Utah-based Summit Hospice has agreed to settle allegations of False Claims Act violations for $1.05 million.
The U.S. Department of Justice indicated that claims resolved by the settlement are allegations only and liability was not determined.
The U.S. Attorney’s Office for the District of Utah investigated the allegations, along with the state’s Medicaid Fraud Control Unit and the U.S. Department of Health and Human Services (HHS) Office of Inspector General (OIG). Utah is among the 32 states that have enacted FCA state legislation in addition to federal laws/rules.
OIG alleged in a recent report that Summit Hospice violated the False Claims Act (FCA) by submitting claims to Medicare and Medicaid for non-covered hospice services.
“Hospice care is an important service that should provide patients with comfort,” Curt Muller, inspector at the special investigations branch of HHS-OIG, said in a statement from the Justice Department. “Providers who focus on personal financial gain rather than providing medically necessary, high-quality care to their patients undermine the integrity of these services. HHS-OIG will continue to work with our federal and state partners to ensure that hospice providers are giving their patients the care and comfort they need.”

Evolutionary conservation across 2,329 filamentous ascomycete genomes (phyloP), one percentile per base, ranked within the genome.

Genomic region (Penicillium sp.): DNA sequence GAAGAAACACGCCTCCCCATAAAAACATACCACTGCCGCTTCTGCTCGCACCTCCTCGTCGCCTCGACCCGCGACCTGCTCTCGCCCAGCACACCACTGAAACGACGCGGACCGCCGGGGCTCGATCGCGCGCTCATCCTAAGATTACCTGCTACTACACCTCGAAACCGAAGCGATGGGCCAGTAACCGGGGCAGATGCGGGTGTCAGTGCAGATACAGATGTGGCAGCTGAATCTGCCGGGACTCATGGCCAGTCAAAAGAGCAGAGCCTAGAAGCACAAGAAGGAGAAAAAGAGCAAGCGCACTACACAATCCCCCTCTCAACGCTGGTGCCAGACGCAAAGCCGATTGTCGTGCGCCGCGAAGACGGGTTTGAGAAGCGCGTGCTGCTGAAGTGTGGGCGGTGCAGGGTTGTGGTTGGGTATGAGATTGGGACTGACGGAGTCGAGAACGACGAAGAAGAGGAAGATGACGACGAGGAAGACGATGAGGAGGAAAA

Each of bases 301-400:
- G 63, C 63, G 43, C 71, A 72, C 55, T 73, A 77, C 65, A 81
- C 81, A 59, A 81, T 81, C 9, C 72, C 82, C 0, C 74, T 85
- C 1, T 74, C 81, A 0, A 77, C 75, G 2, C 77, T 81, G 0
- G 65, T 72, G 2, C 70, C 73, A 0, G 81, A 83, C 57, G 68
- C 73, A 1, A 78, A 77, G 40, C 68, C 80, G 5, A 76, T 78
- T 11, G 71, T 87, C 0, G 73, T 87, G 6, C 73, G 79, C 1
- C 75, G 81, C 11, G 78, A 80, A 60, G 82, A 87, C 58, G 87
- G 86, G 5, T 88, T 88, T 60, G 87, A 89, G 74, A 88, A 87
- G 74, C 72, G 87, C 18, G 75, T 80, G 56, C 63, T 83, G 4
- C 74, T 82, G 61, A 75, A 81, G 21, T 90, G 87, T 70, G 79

The Justice Department alleged that between Sept. 7, 2021 and Oct. 1, 2018, Summit Hospice billed both Medicare and Medicaid for hospice services that were not medically necessary to patients
who were not terminally ill.
Trina A. Higgins, U.S. Attorney for the District of Utah, indicated in a statement that Summit Hospice submitted claims that “lacked documentation of a terminal illness to qualify for services.”
Summit Hospice denied the allegations.
FCA cases often hinge on the question of patient eligibility for hospice care based on a six-month terminal prognosis.
Across all health care settings, the federal government resolved roughly 350 FCA cases during 2022 and recovered nearly $2.2 billion that year, according to a report from law firm Foley Hoag LLP.
This marked the second-highest volume of settlements and judgements in a single year, though the dollar amount was down from $5.6 million in 2021, the law firm reported.